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Plywood

Plywood is a type of engineered board made from thin sheets of wood, called plies or wood veneers. The layers are glued together, each with its grain at right angles to adjacent layers for greater strength. There are usually an odd number of plies, as the symmetry makes the board less prone to warping , and the grain on the outside surfaces runs in the same direction. The plies are bonded under heat and pressure with strong adhesives, usually phenol formaldehyde resin, making plywood a type of composite material. Plywood is sometimes called the original engineered wood. The adhesives used in plywood has become a point of concern, due to the off gassing of the formaldehyde. Both urea formaldehyde and phenol formaldehyde are carcinogenic, so their use undesirable. Many manufacturers are turning to "Greener Products" as government regulations become stronger against the use of these adhesives. A common reason for using plywood instead of plain wood is its resistance to cracking, shrinkage, twisting/warping, and its general high degree of strength. It has replaced many dimensional lumbers on construction applications for these reasons.

CDX plywood is produced by gluing together sheets of veneer, with each layer being glued the opposite grain to the one below it. The result is a wooden sheet that is proportionally as strong as steel, without the weight that comes along with concrete or steel. Because of this strength, CDX plywood is the most popular choice for interior flooring; CDX plywood will stand up to many years of use and abuse without warping or breaking.

OSD plywood (which is also commonly known as OSB or oriented strand board) is produced by binding wood chips together with a mix of glue and resin. The mixture is then cast and baked to produce a plywood-like sheet. Because OSD does not use costly veneers it is as much as half the price of regular plywood. OSD also tends to have better waterproof characteristics, since the glue and resin make the wood chips impervious to moisture that can seep in between the plies of standard plywood. This means that OSD is the perfect choice for applications such as exterior wall sheathing and roofing.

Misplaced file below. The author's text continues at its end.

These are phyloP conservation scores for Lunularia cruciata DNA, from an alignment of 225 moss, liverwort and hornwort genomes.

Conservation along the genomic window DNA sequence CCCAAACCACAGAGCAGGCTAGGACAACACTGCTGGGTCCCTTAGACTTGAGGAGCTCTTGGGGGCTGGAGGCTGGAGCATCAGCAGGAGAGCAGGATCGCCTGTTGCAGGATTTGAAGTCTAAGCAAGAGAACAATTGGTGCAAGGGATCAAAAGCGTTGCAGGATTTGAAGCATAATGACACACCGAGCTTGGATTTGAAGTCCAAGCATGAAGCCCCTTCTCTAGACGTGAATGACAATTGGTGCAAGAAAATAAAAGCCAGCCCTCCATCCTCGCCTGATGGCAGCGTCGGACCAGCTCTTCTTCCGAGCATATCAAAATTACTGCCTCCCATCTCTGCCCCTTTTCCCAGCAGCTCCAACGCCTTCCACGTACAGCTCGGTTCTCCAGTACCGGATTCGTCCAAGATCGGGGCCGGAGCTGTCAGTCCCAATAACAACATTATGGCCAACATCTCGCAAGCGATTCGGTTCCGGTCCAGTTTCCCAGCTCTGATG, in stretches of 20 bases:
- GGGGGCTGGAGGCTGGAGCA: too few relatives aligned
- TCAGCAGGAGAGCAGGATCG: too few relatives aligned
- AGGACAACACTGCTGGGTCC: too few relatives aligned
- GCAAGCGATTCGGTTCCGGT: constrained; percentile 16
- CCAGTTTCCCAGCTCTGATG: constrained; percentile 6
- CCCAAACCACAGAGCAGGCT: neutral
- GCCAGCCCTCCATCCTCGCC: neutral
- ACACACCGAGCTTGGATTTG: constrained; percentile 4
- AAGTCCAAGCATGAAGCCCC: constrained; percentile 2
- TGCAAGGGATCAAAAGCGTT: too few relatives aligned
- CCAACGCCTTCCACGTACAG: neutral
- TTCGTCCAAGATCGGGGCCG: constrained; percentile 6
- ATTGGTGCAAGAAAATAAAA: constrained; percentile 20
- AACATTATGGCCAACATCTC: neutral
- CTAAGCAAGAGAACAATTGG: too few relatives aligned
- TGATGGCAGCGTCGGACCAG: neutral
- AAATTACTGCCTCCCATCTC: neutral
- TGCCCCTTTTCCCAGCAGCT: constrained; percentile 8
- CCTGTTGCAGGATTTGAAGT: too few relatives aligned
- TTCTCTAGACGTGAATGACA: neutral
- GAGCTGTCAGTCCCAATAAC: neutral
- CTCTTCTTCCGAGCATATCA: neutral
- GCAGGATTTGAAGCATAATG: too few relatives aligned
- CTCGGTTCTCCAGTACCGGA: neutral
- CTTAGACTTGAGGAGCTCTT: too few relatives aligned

The differences between the two plywood board types CDX plywood is classified as an "exposure" type of sheathing rather than an "exterior." This means that CDX plywood should only be used inside or on surfaces that will not be exposed to water once the building process is complete. Because of its chemical properties, however, OSD is perfect for exterior applications. Another difference between the two plywood board types is appearance: if you are looking for a wood grain, choose CDX, since OSD plywood is generally flat on one side and rough on the other. A good builder can save money by using both OSD and CDX plywood.

AC plywood is the top grade of standard pine or fir plywoods. One side has been sanded so that it is left smooth, and the other remains rough. It is not unusual to find what are called "footballs", or plugs in the smooth side. These footballs are inserted where knots used to be.

AC is sometimes used as the layer directly underneath flooring as well. It is also often used for projects that require a smooth outside, but don't need a finished back, as with desktops or bookcase backs.

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